One of the most common infections seen in women is urinary tract infections (UTI). According to research studies, as many as 11 percent of women over the age of 18, experience at least one episode of UTIs every year. Some speculate higher estimates as many women with UTIs do not seek medical attention. In addition, some women such as the elderly experience a higher rate of UTIs.
In the U.S., urinary tract infections complaints make up more than 7 million doctor visits annually, including an additional more than 2 million visits for cystitis, a severe UTI complication involving the kidneys. The bacterium E. coli, reportedly is the cause of 90% of UTIs, showcasing great resilience, such as the ability to survive in the human body. Furthermore research indicates E.coli has the ability to transform, and evade antibiotic therapy. Although a common UTI appears harmless, the infection spreading to the kidneys can result in development of cystitis, which is quite serious.
While isolated cases of UTIs may be tolerable, some women may find themselves dealing with recurrent UTIs. The definition of a recurrent UTI is 2 infections in 6 months or 3 or more infections in 1 year. In addition to the bacterium evading detection from antibiotic therapy, in some cases such therapy also wipes out normal bacterial flora in the process, which can be damaging to the body.
Another issue found with long term use of antibiotics is the development of resistant bacteria strains in the gut. This can further lead to UTIs caused by these resistant bacteria that are harder to combat, proving to be even more damaging to the individual’s health.
Furthermore, this happens despite taking standard antibiotic therapy, and can significantly impact one’s quality of life. As a result, alternative methods have been sought after including the use of supplemental D-mannose, and Hibiscus extracts.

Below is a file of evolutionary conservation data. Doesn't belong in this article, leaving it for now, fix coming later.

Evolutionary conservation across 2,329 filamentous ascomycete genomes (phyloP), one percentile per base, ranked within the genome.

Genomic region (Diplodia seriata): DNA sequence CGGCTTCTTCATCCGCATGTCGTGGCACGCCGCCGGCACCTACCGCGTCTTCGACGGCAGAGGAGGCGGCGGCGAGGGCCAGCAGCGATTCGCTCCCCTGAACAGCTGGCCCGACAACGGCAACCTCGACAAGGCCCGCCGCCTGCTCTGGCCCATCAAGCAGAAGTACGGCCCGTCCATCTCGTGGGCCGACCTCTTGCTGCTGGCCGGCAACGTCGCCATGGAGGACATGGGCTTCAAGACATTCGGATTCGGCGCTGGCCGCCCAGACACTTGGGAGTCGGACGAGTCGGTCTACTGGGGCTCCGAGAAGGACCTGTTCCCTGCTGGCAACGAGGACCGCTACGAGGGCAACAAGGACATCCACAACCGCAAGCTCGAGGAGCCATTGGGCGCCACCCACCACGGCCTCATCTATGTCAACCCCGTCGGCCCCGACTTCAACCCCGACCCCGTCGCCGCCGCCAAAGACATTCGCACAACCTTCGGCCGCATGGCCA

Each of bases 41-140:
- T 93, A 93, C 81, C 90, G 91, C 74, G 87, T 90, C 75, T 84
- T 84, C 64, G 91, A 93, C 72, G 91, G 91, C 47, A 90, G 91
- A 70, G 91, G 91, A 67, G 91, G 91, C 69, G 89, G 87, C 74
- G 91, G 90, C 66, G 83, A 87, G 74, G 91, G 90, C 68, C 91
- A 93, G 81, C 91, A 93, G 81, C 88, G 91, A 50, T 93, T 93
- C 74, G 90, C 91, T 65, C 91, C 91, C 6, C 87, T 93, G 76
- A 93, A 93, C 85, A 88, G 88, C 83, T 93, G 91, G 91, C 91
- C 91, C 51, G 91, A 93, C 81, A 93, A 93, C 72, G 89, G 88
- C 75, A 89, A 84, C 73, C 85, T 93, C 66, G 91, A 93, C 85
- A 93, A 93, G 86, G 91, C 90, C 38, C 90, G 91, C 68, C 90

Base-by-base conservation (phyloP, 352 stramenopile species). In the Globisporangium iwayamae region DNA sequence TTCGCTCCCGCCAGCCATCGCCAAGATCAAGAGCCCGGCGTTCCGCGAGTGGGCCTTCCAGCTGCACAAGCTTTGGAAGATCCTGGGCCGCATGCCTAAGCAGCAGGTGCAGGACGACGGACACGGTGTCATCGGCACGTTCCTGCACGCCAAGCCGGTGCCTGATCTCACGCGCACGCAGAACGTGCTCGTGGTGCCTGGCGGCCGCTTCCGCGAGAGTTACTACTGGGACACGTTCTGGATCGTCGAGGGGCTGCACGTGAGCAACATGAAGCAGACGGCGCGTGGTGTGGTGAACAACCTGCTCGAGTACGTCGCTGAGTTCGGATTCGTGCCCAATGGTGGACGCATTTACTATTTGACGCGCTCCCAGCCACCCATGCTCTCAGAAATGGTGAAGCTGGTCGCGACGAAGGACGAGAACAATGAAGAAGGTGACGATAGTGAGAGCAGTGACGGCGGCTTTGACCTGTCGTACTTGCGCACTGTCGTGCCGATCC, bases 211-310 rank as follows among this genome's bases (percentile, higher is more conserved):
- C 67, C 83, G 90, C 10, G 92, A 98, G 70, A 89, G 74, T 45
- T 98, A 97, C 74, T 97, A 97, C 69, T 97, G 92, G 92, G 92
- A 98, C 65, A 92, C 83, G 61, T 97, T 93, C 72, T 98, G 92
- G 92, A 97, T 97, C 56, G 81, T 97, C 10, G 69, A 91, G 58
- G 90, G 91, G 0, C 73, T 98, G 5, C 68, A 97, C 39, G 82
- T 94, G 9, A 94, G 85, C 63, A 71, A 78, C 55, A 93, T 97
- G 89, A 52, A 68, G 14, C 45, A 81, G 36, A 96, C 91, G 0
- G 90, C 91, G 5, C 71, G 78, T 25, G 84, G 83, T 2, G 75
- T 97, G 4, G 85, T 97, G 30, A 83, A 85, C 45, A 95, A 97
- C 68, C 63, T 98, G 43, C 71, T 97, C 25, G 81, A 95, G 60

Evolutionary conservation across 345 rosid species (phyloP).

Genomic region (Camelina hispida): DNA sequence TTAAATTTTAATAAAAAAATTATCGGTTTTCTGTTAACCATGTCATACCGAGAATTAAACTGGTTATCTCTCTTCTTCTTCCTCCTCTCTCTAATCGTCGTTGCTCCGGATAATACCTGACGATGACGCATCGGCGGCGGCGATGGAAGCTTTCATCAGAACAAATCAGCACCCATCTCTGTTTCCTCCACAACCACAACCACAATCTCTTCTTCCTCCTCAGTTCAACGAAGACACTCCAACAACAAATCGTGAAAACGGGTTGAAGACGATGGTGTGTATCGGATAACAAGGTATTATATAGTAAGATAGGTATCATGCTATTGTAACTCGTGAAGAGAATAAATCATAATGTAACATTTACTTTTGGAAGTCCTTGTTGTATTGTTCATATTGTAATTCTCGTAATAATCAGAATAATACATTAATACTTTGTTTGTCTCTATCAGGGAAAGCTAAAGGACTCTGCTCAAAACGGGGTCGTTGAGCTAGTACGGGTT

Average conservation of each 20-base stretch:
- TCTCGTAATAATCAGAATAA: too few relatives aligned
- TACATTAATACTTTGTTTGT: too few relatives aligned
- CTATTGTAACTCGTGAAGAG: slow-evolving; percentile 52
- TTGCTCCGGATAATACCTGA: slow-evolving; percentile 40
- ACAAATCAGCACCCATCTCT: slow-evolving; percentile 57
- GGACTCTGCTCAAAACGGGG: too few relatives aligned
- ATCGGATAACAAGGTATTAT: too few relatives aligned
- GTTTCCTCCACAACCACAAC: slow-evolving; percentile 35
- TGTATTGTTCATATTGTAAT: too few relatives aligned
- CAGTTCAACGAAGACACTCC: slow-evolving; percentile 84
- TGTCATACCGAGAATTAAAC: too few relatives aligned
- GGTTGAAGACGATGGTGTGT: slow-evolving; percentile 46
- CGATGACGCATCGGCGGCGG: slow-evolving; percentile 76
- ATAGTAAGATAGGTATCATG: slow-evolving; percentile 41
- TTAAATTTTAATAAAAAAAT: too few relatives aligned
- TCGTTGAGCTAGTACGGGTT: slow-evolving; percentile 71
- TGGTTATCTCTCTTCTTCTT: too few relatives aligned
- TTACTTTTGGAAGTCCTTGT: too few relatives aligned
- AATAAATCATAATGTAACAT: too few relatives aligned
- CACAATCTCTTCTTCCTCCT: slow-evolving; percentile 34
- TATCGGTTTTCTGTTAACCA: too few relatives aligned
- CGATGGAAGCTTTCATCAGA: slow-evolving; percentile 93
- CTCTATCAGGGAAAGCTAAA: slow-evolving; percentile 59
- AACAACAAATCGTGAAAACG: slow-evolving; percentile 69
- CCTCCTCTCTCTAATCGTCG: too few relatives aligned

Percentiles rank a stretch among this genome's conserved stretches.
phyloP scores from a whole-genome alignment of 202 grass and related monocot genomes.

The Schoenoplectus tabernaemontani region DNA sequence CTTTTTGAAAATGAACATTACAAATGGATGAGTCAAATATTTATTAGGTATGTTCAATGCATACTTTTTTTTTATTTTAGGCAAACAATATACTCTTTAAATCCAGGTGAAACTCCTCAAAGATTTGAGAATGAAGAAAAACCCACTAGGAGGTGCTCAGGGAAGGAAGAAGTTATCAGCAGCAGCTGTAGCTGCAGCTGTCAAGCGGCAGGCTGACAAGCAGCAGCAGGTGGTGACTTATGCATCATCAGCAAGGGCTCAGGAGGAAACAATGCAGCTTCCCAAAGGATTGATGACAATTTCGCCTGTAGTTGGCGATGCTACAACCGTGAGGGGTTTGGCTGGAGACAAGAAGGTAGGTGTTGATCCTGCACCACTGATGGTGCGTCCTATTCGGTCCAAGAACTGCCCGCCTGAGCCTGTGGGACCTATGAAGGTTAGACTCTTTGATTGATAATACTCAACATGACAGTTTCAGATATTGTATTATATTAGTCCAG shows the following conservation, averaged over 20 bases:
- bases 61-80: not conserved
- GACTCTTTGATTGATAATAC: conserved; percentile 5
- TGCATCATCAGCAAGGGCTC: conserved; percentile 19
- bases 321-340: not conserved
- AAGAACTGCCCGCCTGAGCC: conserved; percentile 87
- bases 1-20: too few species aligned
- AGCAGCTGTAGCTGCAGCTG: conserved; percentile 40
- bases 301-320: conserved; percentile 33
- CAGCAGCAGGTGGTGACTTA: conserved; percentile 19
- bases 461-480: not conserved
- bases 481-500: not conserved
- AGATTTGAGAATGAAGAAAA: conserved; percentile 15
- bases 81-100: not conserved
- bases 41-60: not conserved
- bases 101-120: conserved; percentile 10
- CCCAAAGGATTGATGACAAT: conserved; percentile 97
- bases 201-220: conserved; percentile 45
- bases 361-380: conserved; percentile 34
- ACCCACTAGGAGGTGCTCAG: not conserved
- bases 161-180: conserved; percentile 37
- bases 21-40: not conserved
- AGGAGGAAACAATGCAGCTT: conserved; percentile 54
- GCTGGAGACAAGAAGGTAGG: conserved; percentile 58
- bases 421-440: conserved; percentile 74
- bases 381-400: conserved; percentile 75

D-mannose And UTI Prevention
Molecular structure of D-mannose from the US Library of Medicine
D-mannose is a simple sugar that is very similar to glucose. It absorbs very quickly into the body and is excreted through the urinary tract. Since it cannot be converted to glycogen, it is not stored in the body. This is beneficial as research has shown that higher doses do not result in side effects on the human metabolism.
To understand how it works, one must first understand what happens in the urinary tract. Bacteria such as E. coli (known as UPEC, Uropathogenetic Escherichia coli), Salmonella spp., Proteus mirabilis and other bacteria attach to the urinary tract cell surface, leading to the start of a urinary tract infection (UTI). On the cell wall of E. coli bacteria, there are some small finger-like projections that include multifaceted molecules known as lectins on their surface. These molecules serve as an adhesive that attaches the bacteria to the bladder wall, preventing it from leaving the body along with urine.
Research shows that lectins exhibit a greater affinity for D-mannose than the urinary tract walls. Consequently, by consuming supplemental D-Mannose, absorption occurs in the gut, then filtration happens in the kidneys, and the D-Mannose is transported into the urine, where it binds with E-coli’s lectin. This inhibits and blocks the lectins and bacteria from latching and binding to the urinary tract wall.
Ultimately by binding to the free D-mannose, rather than the cell surface, the bacteria are forced out with the urinary flow, thus eliminating them from the urinary tract. The scientific reasoning behind this is that since there is a higher bacteria urine clearance, this decreases the number of available bacteria, thus decreasing the risk of developing a UTI. Along with its effectiveness, some studies show the D-mannose is highly tolerable and safe, over an extended period of time.
Hibiscus Extracts Role In UTI Prevention
Majority of the world’s therapeutic care is based on medicinal plants. Hibiscus sabdariffa L. (HS), also known as roselle is a plant of the Malvaceae family that is widely available in subtropical and tropical areas globally. It is considered non toxic, and known to be cardioprotective, anti-hypertensive, antioxidative, and hypocholesterolemic.
Research In vitro studies have shown the effectiveness of HS in demonstrated the efficacy of HS in hindering pathogenic E. coli strains, such as enterohemorrhagic E.coli O157:H7 (EHEC), as well as uropathogenic E. coli (UPEC).
Further clinical research results report a decrease in UTI incidence rates in patients who drank hibiscus extracts. A central part of a UTI is renal inflammation, as the kidneys can be heavily impacted. As an anti-inflammatory agent, the HS drink inhibited the activation of certain inflammatory factors, such as LPS-induced nuclear factor-κB (NF-κB). HS also contains anti-microbial agents such as flavonoids and pro-anthocyanidins, which inhibit bacteria like E coli, from attaching to the bladder wall.